Liv Hadden comes to BookPeople to speak and sign her second novel to feature the character Juicebox, The Adventures of Juicebox and Shame, on Tuesday, August 8th, at 7 PM. You can find copies on our shelves or via bookpeople.com

 

MysteryPeople Double Feature: RAGE IN HARLEM by Chester Himes

MysteryPeople Partners with Authors & Auteurs for Return to Normal: A 50s Film Noir Film Series

  • Post by Crime Fiction Coordinator Scott Montgomery

rtn series

For the past few years, MysteryPeople has highlighted some of our favorite noir cinema based on crime fiction, with discussions following each screening to discuss the book and film. This year, MysteryPeople’s Double Feature film series is partnering with the Author & Auteurs Book Club for a summer of films highlighting the injustices and rot beneath the glamorous veneer of 1950s America. We’re kicking it off with a screening of A Rage In Harlem, Chester Himes’ seminal 1957 crime novel adapted into director Bill Duke’s 1991 movie, this Sunday, June 4, at 2 PM. In some ways the relationship between book and film contradicts the usual film adaptation.

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MysteryPeople Q&A with David Swinson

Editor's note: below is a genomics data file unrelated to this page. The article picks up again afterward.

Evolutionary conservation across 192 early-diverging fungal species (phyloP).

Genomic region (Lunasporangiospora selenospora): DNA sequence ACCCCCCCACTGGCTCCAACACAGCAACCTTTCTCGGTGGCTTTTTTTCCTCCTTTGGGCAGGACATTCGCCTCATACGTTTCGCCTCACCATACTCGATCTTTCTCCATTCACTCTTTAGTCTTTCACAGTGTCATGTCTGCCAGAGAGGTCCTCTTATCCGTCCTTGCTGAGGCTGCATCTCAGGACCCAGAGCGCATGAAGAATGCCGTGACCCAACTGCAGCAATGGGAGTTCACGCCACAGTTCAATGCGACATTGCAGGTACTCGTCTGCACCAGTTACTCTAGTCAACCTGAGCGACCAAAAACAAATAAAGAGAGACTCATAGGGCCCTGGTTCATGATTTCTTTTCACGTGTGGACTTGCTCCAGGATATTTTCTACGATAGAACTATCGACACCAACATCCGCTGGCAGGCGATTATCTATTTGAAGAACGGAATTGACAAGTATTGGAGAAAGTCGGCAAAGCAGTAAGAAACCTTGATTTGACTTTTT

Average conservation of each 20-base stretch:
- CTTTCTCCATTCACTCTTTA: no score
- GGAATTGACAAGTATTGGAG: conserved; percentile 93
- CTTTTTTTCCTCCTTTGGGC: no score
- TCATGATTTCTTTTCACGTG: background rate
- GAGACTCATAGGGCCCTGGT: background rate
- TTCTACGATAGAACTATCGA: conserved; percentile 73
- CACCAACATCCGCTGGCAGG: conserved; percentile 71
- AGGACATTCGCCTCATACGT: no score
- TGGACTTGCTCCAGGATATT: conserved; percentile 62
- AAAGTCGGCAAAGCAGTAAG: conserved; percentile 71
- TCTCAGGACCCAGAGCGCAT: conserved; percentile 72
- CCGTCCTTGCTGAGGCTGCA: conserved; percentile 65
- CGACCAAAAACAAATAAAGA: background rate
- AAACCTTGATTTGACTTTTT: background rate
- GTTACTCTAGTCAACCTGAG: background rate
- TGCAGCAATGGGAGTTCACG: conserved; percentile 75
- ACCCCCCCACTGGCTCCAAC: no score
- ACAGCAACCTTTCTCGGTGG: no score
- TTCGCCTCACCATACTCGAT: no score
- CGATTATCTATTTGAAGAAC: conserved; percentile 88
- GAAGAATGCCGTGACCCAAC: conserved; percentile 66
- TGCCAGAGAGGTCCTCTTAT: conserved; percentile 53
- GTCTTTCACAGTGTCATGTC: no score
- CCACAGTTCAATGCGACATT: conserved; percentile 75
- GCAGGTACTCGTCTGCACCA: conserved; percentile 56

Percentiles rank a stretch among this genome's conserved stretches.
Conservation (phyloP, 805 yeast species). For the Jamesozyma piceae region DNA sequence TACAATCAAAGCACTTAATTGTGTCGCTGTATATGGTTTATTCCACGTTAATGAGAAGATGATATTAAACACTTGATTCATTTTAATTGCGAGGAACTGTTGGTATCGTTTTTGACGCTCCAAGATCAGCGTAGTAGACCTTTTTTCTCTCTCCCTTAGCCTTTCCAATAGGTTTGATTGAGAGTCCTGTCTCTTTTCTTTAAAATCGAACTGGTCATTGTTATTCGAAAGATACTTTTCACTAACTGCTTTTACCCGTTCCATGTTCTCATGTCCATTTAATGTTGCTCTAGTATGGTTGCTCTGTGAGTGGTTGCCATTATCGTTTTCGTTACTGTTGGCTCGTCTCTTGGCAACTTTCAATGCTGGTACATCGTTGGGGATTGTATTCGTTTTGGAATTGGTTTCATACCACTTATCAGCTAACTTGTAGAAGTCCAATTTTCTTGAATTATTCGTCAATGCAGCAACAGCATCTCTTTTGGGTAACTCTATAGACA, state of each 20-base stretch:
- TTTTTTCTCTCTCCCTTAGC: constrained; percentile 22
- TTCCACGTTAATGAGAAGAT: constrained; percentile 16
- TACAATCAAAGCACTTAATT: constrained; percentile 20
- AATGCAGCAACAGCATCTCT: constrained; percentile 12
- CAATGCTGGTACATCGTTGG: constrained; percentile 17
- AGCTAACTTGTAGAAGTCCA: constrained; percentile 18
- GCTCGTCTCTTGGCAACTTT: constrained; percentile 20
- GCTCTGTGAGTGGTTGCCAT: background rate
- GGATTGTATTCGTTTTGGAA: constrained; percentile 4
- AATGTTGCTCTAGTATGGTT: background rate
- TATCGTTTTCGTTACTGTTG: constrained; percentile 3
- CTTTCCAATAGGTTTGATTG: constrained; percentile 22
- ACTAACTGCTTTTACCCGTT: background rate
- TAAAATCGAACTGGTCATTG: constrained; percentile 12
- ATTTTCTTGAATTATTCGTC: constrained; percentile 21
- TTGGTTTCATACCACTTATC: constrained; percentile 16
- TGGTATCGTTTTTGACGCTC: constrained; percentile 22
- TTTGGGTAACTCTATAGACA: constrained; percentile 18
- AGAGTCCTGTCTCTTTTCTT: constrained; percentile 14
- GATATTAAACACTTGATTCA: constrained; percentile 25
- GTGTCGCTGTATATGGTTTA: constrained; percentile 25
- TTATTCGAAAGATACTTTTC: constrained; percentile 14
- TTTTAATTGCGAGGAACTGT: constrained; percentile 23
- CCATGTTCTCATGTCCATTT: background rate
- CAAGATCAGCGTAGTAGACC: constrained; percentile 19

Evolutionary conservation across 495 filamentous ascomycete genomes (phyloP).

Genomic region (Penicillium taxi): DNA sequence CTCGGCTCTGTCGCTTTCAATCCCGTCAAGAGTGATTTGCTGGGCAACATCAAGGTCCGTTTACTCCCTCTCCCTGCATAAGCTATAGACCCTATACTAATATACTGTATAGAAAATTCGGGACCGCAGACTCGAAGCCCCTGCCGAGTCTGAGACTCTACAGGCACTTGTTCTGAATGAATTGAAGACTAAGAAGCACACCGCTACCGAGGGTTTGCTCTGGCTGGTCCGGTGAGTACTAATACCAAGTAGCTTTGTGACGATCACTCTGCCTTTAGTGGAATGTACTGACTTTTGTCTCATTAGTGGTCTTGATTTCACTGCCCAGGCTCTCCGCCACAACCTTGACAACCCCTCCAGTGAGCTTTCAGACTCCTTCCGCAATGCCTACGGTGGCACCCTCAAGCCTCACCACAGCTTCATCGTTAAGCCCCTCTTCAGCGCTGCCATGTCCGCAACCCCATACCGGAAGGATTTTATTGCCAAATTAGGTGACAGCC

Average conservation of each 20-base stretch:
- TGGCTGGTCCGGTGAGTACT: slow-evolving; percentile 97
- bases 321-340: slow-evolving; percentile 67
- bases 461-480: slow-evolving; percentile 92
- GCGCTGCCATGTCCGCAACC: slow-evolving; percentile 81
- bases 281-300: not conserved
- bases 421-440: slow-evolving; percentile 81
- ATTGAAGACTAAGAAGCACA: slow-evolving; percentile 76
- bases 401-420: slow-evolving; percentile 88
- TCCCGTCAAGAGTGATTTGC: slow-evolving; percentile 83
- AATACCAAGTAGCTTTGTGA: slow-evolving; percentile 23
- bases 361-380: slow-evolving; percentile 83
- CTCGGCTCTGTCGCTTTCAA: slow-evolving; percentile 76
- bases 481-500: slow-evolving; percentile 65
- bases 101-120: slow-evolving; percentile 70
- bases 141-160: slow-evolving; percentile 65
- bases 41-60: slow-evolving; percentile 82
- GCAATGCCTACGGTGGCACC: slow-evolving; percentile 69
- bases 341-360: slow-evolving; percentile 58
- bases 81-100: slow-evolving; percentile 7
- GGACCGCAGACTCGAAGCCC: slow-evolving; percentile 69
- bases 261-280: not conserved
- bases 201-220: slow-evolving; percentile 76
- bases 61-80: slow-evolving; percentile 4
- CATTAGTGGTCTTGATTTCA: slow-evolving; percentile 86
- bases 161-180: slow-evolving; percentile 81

David Swinson has captured our cold, twisted hearts with his Frank Marr trilogy. Marr is a drug-addled former cop who first appeared in all his complicated degenerate glory in The Second Girlwherein he becomes an accidental hero after a trip to buy drugs becomes a rescue mission for a kidnapped woman. In Swinson’s second tale to feature the character, Crime SongMarr takes on a more personal case. We sent him a few questions about his latest. 

  • Interview by Crime Fiction Coordinator Scott Montgomery

MysteryPeople Scott: This time Marr is pulled into a more personal case involving family. What made you want to explore that part of him, particularly for his second mystery?

David Swinson: I’ve always seen the Marr series as a trilogy. For the second book I wanted to get into his past a bit more, and his history with not only his aunt, but music. He needed something more personal to disrupt him.

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MysteryPeople Review: THE PAINTED GUN by Bradley Spinelli

  • Review by Crime Fiction Coordinator Scott Montgomery

9781617754982Postmodern private eye novels are always a tight rope for an author. Referencing classic works and their style often reminds the reader of the old masters that did it better. It is a matter of tone that is usually the deciding factor for if these works measure up to those they imitate, something Bradley Spinelli uses to great effect in his new novel, The Painted Gun.

First, he introduces us to a hero who balances familiarity and freshness, then drops him into a provocative premise. David Crane works as an information consultant in mid-nineties San Francisco, talking and narrating in a hard-boiled style that never becomes tongue in cheek. Down near his last dollar, he takes a case from a shady detective from L.A. It seems that people are looking for a mysterious artist only know as Ash. The only clue, her paintings are of Crane at various moments of his life.